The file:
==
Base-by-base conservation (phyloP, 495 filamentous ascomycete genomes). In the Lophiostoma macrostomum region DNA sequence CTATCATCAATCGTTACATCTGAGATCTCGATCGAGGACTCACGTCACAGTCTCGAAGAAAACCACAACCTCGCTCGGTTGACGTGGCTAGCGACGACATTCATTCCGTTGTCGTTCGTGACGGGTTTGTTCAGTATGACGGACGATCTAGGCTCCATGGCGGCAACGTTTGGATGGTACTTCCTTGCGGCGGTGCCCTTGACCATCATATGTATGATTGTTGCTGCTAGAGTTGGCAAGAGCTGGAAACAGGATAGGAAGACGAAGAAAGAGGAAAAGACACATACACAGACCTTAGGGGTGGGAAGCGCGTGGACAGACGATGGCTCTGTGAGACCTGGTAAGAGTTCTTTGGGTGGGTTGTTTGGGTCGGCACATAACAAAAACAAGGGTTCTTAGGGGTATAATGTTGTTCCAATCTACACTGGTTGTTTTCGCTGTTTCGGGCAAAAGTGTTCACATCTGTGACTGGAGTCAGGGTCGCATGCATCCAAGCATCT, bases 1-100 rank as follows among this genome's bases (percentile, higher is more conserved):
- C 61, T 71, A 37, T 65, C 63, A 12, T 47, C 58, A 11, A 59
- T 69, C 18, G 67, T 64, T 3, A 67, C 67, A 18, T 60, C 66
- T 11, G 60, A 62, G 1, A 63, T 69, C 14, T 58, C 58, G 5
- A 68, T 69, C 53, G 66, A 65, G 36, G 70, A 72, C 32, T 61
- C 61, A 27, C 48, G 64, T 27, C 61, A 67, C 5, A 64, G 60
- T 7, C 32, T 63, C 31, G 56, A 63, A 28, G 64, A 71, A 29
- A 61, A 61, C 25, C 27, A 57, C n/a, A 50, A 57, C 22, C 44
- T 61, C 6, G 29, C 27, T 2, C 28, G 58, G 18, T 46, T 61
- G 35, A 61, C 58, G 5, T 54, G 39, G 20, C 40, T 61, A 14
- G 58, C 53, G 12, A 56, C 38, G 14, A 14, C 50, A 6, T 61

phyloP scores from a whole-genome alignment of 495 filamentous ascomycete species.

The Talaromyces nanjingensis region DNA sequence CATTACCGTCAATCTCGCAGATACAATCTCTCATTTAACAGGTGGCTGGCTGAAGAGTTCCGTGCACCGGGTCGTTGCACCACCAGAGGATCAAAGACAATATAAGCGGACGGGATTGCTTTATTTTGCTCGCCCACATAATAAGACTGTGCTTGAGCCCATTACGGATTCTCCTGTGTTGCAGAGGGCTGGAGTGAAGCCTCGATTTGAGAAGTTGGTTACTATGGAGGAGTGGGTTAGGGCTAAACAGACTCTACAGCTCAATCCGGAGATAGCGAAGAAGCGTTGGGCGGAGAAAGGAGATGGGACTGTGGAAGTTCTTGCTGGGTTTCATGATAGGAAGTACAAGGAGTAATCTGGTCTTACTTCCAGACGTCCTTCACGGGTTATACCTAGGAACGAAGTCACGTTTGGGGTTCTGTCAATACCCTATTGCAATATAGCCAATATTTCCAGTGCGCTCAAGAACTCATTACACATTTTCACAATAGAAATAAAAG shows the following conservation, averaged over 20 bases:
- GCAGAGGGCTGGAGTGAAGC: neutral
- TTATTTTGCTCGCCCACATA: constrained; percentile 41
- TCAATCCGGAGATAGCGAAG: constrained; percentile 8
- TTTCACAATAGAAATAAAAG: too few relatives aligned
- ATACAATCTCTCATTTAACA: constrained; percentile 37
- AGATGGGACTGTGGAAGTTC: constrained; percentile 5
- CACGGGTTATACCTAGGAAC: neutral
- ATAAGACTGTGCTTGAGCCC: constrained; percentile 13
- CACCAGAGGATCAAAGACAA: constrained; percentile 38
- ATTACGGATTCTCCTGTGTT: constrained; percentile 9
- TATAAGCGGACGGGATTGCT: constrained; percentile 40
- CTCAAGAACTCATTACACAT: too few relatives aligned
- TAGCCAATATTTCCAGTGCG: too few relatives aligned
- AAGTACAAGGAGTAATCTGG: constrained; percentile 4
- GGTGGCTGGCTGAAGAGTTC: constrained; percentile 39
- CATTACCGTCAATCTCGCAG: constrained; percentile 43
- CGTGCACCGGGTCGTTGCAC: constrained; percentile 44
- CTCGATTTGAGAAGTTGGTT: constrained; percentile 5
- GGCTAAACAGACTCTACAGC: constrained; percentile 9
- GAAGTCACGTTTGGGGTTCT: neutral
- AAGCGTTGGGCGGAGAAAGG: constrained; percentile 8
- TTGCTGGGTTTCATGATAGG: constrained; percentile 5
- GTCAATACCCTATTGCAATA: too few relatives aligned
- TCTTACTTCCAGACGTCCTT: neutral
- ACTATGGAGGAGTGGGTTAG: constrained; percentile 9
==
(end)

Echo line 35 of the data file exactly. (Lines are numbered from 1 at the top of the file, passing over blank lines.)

- TTGCTGGGTTTCATGATAGG: constrained; percentile 5